Unbelievably, summer is almost over. Despite months of drizzle, grey skies and cold wind, yet more drizzle, grey skies and cold wind are just around the corner. Autumn is looming. But don’t get too glum, because with all the bad weather comes a whole bunch of great art. Autumn is the best time for exhibitions in London, with every major gallery saving its big shows for the colder months, and this year’s sweater season is looking damn exciting for art fans.
The best autumn exhibitions in London
The mononymic Julianknxx has been popping up in various London institutions in recent years (180 The Strand, the Whitechapel Gallery, Tate Modern’s ‘A World in Common’ exhibition) with haunting, hallucinatory video celebrations of Blackness. Now it’s the Barbican Curve’s turn to play host, and this is the artist’s most ambitious work yet, fusing poetry, music, performance and film.
Julianknxx: ‘Chorus in Rememory of Flight’ is at the Barbican Curve, Sep 14-Feb 11 2024. More details here.
This show has been in our ‘most anticipated exhibitions of next year’ lists for what feels like forever because it just keeps getting delayed. But maybe this is the year we finally get the RA’s huge, major Marina Abramovic retrospective. Or maybe the annual postponement IS the art. Marina, you so crazy.
Marina Abramovic is at the Royal Academy of Art, Sep 23-Dec 10. More details here.
Sarah Lucas is an icon of contemporary British art, making her name with the YBAs and creating a body of work full of brash humour, full frontal sleaze and heaps of razor sharp conceptualism. This big Tate retrospective is long overdue, and genuinely exciting.
Sarah Lucas is at Tate Britain, Sep 26 2023-Jan 14 2024. More details here.
Art history’s greatest painter of smirks, grins and smug looks is the subject of the National Gallery’s big autumn exhibition. Best known for his now iconic ‘Laughing Cavalier’ (who, it should be noted, is neither laughing nor a cavalier), seventeenth century Dutch painter Frans Hals made a name for himself with lively, joyful portraits of people at ease and relaxed. He was the antithesis of the often stuffy portraiture of his time, even if he can’t tell a laugh from a smirk.
Frans Hals is at the National Gallery Sep 30-Jan 21 2024. More details here.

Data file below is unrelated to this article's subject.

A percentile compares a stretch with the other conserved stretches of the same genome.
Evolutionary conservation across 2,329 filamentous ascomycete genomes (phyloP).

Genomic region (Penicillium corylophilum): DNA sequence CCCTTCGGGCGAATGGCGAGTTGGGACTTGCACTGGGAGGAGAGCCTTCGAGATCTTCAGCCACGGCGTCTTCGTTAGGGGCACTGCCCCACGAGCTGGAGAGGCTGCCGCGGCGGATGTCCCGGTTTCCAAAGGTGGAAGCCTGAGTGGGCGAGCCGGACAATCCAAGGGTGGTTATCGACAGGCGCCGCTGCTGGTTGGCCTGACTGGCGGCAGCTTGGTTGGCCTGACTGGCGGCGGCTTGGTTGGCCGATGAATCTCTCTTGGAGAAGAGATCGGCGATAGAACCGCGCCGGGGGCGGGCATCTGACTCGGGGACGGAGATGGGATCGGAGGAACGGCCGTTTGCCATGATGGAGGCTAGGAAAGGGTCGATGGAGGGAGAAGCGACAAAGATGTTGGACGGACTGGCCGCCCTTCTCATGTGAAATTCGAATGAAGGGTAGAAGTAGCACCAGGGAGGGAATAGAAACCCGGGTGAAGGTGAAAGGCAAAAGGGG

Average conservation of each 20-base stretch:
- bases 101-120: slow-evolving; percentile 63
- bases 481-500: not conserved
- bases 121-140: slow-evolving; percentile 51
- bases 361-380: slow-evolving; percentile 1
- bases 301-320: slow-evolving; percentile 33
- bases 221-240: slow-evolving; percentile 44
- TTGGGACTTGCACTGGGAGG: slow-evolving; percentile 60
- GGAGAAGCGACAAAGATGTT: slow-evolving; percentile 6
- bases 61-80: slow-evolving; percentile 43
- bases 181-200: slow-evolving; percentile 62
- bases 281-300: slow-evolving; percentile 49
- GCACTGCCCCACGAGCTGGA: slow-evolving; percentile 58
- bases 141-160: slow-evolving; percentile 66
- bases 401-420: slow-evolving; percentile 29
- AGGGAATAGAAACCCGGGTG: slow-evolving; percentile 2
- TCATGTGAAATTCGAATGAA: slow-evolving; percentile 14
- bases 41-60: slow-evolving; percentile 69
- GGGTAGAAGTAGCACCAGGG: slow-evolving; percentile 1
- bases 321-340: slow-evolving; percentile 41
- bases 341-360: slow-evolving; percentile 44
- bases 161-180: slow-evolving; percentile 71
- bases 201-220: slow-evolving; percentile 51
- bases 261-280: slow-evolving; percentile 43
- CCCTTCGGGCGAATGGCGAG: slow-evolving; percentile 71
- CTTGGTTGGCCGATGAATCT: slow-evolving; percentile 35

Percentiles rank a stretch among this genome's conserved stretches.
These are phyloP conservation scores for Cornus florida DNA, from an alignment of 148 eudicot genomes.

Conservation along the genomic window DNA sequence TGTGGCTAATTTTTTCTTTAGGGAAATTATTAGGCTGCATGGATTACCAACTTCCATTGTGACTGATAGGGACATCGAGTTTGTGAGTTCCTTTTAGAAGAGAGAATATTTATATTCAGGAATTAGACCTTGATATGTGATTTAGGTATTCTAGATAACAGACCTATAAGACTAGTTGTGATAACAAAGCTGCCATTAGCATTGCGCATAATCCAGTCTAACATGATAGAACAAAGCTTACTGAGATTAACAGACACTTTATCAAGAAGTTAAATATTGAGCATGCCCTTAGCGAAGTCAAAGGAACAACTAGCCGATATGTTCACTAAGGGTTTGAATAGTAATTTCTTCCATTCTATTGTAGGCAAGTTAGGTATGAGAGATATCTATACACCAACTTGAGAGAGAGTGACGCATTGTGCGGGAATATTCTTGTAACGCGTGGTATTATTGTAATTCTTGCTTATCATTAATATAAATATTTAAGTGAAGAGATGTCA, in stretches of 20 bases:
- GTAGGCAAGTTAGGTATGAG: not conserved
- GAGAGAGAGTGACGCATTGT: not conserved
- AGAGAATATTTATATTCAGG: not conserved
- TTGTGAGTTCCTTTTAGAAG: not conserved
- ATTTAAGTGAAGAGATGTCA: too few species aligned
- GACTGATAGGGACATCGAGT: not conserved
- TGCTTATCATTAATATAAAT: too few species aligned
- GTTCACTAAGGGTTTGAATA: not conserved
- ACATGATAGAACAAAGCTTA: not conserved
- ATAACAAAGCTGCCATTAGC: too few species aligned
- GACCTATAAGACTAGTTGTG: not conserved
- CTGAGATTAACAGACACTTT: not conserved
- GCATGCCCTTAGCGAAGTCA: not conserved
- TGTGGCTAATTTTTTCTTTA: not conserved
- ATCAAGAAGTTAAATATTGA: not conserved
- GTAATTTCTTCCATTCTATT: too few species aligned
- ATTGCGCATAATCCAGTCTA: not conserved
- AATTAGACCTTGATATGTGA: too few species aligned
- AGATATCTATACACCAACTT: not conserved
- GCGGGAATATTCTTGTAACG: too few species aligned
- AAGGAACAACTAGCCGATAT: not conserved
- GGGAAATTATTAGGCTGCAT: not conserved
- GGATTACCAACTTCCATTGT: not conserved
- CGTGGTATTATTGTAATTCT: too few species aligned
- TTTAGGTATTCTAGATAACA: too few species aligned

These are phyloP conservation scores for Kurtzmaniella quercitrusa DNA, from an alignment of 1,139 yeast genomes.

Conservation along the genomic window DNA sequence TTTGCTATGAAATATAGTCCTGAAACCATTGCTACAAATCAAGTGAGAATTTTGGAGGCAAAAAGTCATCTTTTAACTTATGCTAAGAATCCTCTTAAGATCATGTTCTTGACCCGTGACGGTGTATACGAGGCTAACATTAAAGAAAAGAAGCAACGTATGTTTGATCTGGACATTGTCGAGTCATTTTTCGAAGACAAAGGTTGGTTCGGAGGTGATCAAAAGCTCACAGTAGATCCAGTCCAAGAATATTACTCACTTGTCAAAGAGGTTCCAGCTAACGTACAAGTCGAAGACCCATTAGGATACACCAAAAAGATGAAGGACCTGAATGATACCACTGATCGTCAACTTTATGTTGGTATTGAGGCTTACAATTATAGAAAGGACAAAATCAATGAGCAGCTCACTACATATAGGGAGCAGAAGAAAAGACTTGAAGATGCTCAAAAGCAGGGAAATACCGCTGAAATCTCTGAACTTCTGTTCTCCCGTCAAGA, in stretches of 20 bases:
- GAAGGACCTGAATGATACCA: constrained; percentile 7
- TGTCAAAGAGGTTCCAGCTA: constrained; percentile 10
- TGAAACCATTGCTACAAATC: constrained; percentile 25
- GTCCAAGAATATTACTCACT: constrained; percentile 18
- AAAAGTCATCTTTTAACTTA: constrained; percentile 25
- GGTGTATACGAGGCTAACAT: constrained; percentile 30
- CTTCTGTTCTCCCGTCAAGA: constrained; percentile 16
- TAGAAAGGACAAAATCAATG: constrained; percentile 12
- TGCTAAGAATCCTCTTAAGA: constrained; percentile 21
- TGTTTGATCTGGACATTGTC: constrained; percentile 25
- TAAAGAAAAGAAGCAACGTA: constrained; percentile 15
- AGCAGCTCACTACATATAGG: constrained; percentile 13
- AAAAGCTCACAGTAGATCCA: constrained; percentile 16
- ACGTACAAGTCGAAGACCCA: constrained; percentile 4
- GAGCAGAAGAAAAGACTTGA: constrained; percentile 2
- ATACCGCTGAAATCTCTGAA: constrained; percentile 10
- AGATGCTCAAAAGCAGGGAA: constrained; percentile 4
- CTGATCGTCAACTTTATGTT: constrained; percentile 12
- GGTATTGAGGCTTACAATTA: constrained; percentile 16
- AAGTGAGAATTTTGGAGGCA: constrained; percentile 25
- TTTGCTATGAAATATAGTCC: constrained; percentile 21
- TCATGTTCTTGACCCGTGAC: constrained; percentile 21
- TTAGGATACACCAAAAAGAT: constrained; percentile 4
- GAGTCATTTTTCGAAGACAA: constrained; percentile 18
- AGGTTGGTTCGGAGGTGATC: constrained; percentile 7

This exhibition has been dogged by controversy, and has been repeatedly postponed and delayed as a result. Initially due to go on display in the USA, the show was pulled due to the inclusion of Guston’s paintings of hooded Klu Klux Klan figures, which some worried might be seen as racist. Obviously they’re not racist, they’re about racism. Very stupid, very pointless. Guston is one of the twentieth century’s best painters, and he tackled some important, hard subjects. That’s worth exploring, and it’s worth celebrating.
Philip Guston is at Tate Modern, Oct 25 2023-Feb 25 2024. More details here.
Works by 50 women and non-confirming artists are being brought together for the Barbican’s big exploration of the relationship between ecology and gender. The idea is to look at how ‘women’s understanding of our environment has often resisted the logic of capitalist economies’. Yes, it’s a ticketed exhibition.
re/sisters is at the Barbican, Oct 5-Jan 14 2024. More details here.
Over 100 paintings are being assembled for this in-depth look at the work of French-American artist Nicole Eisenman. Her humorous, busy, colourful compositional style tackles big themes like gender, identity, sexual politics and recent civic and governmental turmoil in the United States.
Nicole Eisenman: ‘What Happened’ is at Whitechapel Art Gallery, Oct 11-Jan 14 2024. More details here.
The epic, haunting, minimal photography of Hiroshi Sugimoto will grace the concrete walls of the Hayward Gallery this autumn. The Japanese architect and photographer uses his work to dive deep into concepts of time and memory, and the results are quiet, subtle, meditative visions of dioramas, wax figures and architecture.
Hiroshi Sugimoto is at the Hayward Gallery, Oct 11-Jan 7 2024.. More details here.
After all the freedom and liberation promised by the Swinging Sixties, British women in the 1970s had to deal with the reality: that not much had changed, and there were plenty of battles still to be fought. This brilliantly confrontational show promises to look at the artists who stood up to the man, kicked against the system and made some of the most vital, unappreciated, important work of their generation in the process. Absolutely revolting.
‘Women in Revolt!’ is at Tate Britain Nov 8-Apr 7 2024. More details here.
Can’t wait? Here are the top ten exhibitions you can see in London right now.
And here are London’s best free exhibitions.